A 39-year-old married man with two young children has an extremely successful career. One day he started to feel unwell. Eventual checkups led to a diagnosis of cancer. There’s no way to prepare yourself for this kind of devastating news. This mental rehearsal for the worst-case scenario doesn’t make it any easier when we get tragic news; instead, it gets in the way of our truly feeling joyful and present in the moment right now. What can give us a lot of peace of mind is financial preparation — the knowledge that our families will be taken care of if something happens to us. Here are some important elements of that planning.
Life Insurance is extremely important if you have young children who depend on your income. A recent Time article, titled "When Tragedy Strikes a Young Family," suggests a 20- to 30-year level term policy as a good start to help support your family through the children’s school years. Another often overlooked part of this type of planning is Disability Insurance. As many people have discovered, being unable to go to work due to an injury or sickness can be more financially catastrophic than death. Expenses typically increase with treatment and recovery, but your income stops. A disability policy either through your employer or through a private insurer can be a real wise move and offers a good deal of protection—it provides a portion of your income while you are unable to work.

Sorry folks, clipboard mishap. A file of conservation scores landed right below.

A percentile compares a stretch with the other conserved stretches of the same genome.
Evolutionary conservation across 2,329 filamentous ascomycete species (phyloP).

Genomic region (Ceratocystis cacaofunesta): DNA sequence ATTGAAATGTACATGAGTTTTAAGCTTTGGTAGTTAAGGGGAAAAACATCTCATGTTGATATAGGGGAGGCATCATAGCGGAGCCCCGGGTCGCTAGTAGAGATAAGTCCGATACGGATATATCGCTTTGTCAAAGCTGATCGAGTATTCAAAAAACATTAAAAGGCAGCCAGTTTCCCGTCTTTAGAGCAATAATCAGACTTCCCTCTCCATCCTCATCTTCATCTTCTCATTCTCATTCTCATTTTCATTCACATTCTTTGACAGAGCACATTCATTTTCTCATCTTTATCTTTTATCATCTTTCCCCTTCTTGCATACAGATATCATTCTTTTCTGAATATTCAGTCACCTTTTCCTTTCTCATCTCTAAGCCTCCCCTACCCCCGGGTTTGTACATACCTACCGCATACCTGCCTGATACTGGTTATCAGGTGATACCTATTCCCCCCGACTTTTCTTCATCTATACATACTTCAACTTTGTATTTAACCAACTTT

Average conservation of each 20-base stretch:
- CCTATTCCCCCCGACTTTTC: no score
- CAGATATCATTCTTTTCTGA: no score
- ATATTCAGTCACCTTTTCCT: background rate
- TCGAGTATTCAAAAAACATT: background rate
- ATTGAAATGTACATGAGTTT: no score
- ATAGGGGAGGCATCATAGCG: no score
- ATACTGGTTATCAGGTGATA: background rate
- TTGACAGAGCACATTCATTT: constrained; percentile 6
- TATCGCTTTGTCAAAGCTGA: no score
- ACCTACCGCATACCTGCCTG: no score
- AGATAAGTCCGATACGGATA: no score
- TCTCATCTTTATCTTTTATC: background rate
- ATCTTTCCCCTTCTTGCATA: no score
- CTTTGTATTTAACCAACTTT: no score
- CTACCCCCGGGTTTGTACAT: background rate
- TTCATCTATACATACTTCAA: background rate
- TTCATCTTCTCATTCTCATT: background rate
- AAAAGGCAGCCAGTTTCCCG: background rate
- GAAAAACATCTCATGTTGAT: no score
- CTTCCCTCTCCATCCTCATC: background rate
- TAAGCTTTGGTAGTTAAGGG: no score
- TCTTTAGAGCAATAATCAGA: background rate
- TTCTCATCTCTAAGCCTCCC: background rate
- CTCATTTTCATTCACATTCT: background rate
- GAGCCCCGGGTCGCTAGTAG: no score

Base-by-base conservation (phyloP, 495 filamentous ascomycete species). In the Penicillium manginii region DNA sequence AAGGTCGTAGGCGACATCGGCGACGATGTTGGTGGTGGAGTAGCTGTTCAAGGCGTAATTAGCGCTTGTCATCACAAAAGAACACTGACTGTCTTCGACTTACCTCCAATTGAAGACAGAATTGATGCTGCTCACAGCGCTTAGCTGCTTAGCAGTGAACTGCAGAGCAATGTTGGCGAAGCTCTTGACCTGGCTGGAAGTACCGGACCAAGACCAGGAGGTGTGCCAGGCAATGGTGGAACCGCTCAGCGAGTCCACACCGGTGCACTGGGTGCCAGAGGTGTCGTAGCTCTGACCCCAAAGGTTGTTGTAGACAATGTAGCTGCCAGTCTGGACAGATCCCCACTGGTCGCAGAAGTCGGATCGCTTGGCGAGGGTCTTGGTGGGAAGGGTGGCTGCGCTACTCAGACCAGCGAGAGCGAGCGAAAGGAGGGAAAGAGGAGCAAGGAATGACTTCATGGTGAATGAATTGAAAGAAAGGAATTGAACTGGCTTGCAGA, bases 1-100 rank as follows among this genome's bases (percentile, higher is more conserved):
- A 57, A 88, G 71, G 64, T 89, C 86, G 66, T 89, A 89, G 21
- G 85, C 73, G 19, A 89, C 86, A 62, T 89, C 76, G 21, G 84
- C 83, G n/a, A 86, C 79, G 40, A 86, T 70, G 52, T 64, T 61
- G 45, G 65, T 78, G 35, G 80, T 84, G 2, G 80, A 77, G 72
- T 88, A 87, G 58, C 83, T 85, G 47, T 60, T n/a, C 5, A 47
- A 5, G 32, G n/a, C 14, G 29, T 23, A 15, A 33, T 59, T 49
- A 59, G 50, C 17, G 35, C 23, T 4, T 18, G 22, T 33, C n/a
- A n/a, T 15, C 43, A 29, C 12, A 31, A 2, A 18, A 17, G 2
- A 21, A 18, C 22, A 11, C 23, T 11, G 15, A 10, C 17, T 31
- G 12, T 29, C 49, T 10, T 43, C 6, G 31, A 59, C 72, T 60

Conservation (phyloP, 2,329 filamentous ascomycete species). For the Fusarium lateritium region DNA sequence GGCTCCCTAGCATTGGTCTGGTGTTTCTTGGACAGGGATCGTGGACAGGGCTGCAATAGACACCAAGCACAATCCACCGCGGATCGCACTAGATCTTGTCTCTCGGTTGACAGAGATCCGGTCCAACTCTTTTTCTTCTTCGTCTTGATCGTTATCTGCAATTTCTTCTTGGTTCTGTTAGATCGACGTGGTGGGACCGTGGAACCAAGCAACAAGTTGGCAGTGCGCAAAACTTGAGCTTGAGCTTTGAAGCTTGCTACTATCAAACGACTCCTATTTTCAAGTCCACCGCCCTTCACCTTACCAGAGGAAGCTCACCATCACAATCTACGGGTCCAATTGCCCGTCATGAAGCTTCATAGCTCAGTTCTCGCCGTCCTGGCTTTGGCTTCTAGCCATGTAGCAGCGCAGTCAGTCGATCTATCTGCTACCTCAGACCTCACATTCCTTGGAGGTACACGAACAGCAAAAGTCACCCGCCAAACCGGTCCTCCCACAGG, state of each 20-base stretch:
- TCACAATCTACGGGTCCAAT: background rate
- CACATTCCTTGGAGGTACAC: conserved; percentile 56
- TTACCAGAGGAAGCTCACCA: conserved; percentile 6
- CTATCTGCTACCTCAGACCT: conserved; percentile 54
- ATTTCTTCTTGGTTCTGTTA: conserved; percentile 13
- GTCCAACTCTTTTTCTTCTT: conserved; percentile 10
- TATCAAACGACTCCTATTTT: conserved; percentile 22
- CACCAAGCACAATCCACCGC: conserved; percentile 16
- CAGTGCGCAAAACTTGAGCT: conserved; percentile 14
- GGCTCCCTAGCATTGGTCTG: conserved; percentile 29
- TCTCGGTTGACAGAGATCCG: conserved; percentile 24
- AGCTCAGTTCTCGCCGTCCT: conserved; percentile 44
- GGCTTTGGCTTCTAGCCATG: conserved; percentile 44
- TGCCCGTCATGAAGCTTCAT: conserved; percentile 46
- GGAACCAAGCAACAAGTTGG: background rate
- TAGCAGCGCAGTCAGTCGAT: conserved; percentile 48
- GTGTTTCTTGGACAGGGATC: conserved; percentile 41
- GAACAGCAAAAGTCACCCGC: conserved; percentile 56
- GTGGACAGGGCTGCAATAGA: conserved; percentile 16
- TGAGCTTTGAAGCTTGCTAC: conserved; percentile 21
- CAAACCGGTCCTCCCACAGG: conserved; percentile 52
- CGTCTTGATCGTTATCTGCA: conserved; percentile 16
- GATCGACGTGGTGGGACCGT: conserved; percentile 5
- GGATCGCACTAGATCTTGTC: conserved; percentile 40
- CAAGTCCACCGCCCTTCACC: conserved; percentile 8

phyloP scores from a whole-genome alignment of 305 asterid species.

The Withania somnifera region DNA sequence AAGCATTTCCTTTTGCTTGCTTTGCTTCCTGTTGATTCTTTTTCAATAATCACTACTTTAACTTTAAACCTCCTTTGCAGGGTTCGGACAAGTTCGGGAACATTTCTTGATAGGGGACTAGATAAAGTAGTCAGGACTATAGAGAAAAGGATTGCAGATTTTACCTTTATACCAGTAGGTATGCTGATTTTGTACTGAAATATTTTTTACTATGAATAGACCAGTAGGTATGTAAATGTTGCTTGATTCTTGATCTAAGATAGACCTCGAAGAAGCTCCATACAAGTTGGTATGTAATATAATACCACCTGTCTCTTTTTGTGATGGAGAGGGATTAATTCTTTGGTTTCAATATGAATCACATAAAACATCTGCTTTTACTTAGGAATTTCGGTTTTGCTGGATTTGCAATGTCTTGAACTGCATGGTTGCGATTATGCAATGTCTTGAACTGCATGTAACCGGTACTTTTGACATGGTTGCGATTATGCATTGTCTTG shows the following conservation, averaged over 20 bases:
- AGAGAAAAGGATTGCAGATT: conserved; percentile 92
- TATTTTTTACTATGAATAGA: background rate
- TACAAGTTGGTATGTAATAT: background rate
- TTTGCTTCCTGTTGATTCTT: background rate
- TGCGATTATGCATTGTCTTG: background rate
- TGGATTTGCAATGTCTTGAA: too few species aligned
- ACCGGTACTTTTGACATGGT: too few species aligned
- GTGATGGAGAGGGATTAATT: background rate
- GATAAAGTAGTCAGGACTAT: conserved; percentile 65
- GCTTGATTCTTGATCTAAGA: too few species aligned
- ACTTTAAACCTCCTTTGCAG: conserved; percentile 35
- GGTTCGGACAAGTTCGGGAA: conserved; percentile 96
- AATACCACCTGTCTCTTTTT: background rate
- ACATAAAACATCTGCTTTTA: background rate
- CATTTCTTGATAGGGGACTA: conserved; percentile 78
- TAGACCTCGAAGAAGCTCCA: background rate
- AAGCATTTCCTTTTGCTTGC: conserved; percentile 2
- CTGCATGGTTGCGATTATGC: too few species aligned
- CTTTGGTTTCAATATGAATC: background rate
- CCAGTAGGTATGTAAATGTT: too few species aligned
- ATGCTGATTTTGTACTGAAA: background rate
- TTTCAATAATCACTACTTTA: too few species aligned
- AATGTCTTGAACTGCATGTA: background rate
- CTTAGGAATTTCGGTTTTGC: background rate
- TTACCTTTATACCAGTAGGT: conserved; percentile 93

The original article also suggests that you keep an Emergency Fund. This is a readily accessible amount of cash allows you to pay for unexpected financial demands, such as the waiting period before the benefits on a disability insurance policy commence. Finally, Wills, Living Wills, and Powers of Attorney are a must if you have young children. This is because if both you and your spouse die within a short time of each other, your children will inherit the proceeds of life insurance, investments, and other savings. Young children (and any child under age 18) need to have a guardian appointed to look after them and their finances. Your estate planning attorney can assist you with designating this person in your will. A living will lets you describe your end-of-life choices, and powers of attorney will authorize another to act on your behalf if you are disabled or incapacitated.
An individual with a long-term illness has so many things to think about—eliminate the financial planning and take care of it now, so that in the event this situation arises, you have the ability to concentrate on your health.
Reference: Time (August 27, 2014) "When Tragedy Strikes a Young Family"